As my dads dementia progressed the toileting issues with no 2 just got worse he had already had a catheter fitted due to a spell in hospital and catheter became permanent. Dad had carers in four times a day so yes they are used to the clean up if needs be which in dads case was every day. Dad could open his bowels at any time of the day and often more than once he was always soiled in the morning and obviously its not very nice. If dad attempted to clean himself he could make an awful mess leave dirty towels and flannels in the airing cupboard he would hide his pads everywhere. I know the carers would always take dad to the toilet when they visited and if lucky he could sometimes be encouraged to sit and use the toilet obviously making their visit and clean up much easier. So the part of your question regarding carers they are used to this and could obviously help assist your MIL to toilet on their visits. On occasion dads poor carers would have cleaned him, dressed him only for him to soil before they left meaning a dash to clean him up again. The carers used a lot of wipes, toilet roll to clean dad up and flannels in a bowl of hot water if really bad. We always kept a good supply of wipes and nappy bags. My dad refused to have a bath or shower for three years so carers had to do the best they could.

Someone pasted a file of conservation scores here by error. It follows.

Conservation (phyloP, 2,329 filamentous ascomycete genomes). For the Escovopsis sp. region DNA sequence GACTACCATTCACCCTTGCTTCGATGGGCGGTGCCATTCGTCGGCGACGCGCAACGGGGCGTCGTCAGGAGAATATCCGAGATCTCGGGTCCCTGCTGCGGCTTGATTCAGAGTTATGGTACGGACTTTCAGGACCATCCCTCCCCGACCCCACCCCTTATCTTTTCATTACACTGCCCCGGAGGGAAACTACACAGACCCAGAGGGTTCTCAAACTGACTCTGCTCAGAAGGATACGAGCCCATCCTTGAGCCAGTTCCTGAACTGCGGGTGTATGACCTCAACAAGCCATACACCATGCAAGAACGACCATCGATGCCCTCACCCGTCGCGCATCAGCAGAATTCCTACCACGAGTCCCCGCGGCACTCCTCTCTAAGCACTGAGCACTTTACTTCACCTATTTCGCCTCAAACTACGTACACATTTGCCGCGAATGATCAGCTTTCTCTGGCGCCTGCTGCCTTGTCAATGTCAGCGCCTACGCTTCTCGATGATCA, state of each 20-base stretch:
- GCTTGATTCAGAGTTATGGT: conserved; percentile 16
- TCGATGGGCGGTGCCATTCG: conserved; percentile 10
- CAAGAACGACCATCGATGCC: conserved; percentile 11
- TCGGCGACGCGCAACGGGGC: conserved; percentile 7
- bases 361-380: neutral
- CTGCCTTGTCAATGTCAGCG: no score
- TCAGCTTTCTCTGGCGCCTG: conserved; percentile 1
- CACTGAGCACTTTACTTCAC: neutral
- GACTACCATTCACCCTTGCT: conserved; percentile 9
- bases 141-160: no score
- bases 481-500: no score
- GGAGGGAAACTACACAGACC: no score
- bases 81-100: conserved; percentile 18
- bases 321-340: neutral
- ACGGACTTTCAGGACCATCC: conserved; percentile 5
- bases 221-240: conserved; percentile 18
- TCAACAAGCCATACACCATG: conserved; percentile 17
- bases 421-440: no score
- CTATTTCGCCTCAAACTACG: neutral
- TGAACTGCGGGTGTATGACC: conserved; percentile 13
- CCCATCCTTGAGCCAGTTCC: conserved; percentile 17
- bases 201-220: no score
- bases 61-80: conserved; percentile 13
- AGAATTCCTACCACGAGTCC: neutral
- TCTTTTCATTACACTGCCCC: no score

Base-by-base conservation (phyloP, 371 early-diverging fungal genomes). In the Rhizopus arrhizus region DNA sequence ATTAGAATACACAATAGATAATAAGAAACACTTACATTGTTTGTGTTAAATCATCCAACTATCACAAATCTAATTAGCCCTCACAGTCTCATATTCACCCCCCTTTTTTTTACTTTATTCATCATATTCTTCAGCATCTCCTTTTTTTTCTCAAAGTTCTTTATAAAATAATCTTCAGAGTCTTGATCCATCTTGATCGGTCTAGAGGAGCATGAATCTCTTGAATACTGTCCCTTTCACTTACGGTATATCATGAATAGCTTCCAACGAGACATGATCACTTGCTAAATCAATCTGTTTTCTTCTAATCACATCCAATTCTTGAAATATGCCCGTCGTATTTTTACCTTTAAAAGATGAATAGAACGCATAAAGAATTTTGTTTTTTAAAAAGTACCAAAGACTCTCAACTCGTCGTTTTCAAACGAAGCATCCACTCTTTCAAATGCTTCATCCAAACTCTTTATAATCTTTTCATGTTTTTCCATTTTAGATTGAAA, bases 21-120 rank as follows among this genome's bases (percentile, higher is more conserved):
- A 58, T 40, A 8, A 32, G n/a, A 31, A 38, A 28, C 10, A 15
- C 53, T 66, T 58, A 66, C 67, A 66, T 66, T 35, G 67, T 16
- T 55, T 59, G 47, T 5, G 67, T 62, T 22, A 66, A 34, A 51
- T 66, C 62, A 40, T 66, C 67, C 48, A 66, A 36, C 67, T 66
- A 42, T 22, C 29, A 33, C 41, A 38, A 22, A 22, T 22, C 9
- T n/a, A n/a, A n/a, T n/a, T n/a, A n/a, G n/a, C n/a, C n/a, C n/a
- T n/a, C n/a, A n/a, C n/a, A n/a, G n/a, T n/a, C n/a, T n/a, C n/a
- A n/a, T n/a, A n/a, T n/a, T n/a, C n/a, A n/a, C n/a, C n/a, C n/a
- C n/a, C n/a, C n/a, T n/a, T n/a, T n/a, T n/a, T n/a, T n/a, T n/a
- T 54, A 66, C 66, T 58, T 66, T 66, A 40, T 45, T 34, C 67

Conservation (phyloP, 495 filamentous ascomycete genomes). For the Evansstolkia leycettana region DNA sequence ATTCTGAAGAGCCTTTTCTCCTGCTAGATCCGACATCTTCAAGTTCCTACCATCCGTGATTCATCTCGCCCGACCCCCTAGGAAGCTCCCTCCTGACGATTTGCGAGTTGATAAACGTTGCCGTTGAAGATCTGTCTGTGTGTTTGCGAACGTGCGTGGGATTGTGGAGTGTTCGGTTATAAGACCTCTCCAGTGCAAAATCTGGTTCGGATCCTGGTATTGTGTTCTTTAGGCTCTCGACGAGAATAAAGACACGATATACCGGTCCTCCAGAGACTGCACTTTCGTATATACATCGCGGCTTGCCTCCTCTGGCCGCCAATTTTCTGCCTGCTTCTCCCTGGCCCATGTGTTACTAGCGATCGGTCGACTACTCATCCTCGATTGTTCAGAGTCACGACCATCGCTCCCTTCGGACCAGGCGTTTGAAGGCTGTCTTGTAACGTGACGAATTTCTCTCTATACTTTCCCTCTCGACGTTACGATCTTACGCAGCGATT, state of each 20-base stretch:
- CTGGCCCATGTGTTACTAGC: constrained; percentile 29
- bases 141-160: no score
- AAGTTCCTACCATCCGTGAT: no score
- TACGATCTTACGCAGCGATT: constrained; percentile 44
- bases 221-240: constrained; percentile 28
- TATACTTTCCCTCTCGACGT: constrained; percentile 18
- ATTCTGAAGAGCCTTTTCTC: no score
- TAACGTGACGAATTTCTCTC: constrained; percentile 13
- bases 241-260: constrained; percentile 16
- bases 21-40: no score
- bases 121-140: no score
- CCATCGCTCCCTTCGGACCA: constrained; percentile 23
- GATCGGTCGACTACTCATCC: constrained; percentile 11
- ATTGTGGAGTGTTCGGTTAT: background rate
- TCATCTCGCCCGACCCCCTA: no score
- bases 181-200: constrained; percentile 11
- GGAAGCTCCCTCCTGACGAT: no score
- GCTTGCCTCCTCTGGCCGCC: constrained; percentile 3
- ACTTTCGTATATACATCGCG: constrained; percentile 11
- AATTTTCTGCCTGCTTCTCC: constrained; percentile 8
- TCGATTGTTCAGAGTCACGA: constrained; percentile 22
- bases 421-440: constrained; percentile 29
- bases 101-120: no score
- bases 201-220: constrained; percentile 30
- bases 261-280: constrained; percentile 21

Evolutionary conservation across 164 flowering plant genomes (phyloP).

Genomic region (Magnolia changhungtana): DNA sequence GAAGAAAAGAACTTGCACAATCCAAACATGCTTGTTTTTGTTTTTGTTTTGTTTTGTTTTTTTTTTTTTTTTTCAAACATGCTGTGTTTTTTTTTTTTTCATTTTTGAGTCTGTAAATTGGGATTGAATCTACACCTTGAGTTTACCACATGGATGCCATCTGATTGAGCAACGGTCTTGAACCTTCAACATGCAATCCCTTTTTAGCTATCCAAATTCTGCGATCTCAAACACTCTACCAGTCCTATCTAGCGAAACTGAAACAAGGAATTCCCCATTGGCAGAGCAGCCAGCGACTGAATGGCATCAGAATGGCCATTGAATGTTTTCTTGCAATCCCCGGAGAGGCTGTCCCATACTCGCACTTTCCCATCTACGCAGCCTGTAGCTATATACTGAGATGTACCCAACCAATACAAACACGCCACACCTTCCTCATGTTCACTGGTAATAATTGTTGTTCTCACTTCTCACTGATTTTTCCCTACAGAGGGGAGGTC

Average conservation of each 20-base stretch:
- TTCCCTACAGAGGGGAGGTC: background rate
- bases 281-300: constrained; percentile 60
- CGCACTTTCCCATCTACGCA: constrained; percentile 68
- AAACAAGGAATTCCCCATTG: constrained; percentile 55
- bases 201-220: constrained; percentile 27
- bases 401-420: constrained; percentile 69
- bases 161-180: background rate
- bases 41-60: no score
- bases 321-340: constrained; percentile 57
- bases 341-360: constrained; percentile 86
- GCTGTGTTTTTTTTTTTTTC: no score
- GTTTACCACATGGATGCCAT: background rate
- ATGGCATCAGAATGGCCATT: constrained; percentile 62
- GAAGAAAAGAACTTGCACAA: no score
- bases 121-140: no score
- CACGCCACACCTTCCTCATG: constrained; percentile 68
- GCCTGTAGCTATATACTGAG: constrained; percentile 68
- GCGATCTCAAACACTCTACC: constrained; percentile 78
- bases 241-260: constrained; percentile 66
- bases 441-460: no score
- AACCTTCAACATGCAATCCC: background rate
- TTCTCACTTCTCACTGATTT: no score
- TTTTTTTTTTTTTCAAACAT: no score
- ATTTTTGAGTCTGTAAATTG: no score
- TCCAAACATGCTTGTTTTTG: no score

Wildflowerlady

Registered User
Sep 30, 2019
912
0
My mother in law was like this. She lived on her own with carer visits three times a day . It started off well with carers helping her with meals and prompting medication. Once she began to have faecal problems, then, the carers were simply not enough to cope with her. They could clean up after her, but the constraints of their time, constantly rushing to the next call, meant, she was often left with a dirty bathroom. She needed constant supervision with help to accompany her to the toilet and this was one of the tipping points for her to go into care.
Hi @Rosettastone57 to be honest my dad should have gone into a care home a long time before he did but there were a few reasons that didn't happen, sister didn't want that, dad didn't want that and he would have only been part self funding with his pensions so LA didn't help. The toileting issues went on in his home for too long he also lived alone as mum had passed. Both my sister and I would have to clean dad up as well definitely not something I ever envisaged having to do.
 

Moggymad

Registered User
May 12, 2017
906
0
My mums attempts to clean herself led to a lot of UTI’s because she kept wiping from back to front. Antibiotics then made the problem worse as they upset her stomach & she couldn’t get to the toilet on time. Her carers always dealt with the accidents whilst there & let me know if anywhere needed more cleaning. Mum would sometimes attempt to clean up herself whenever she was alone. These were the times I dreaded.
 

DreamsAreReal

Registered User
Oct 17, 2015
271
0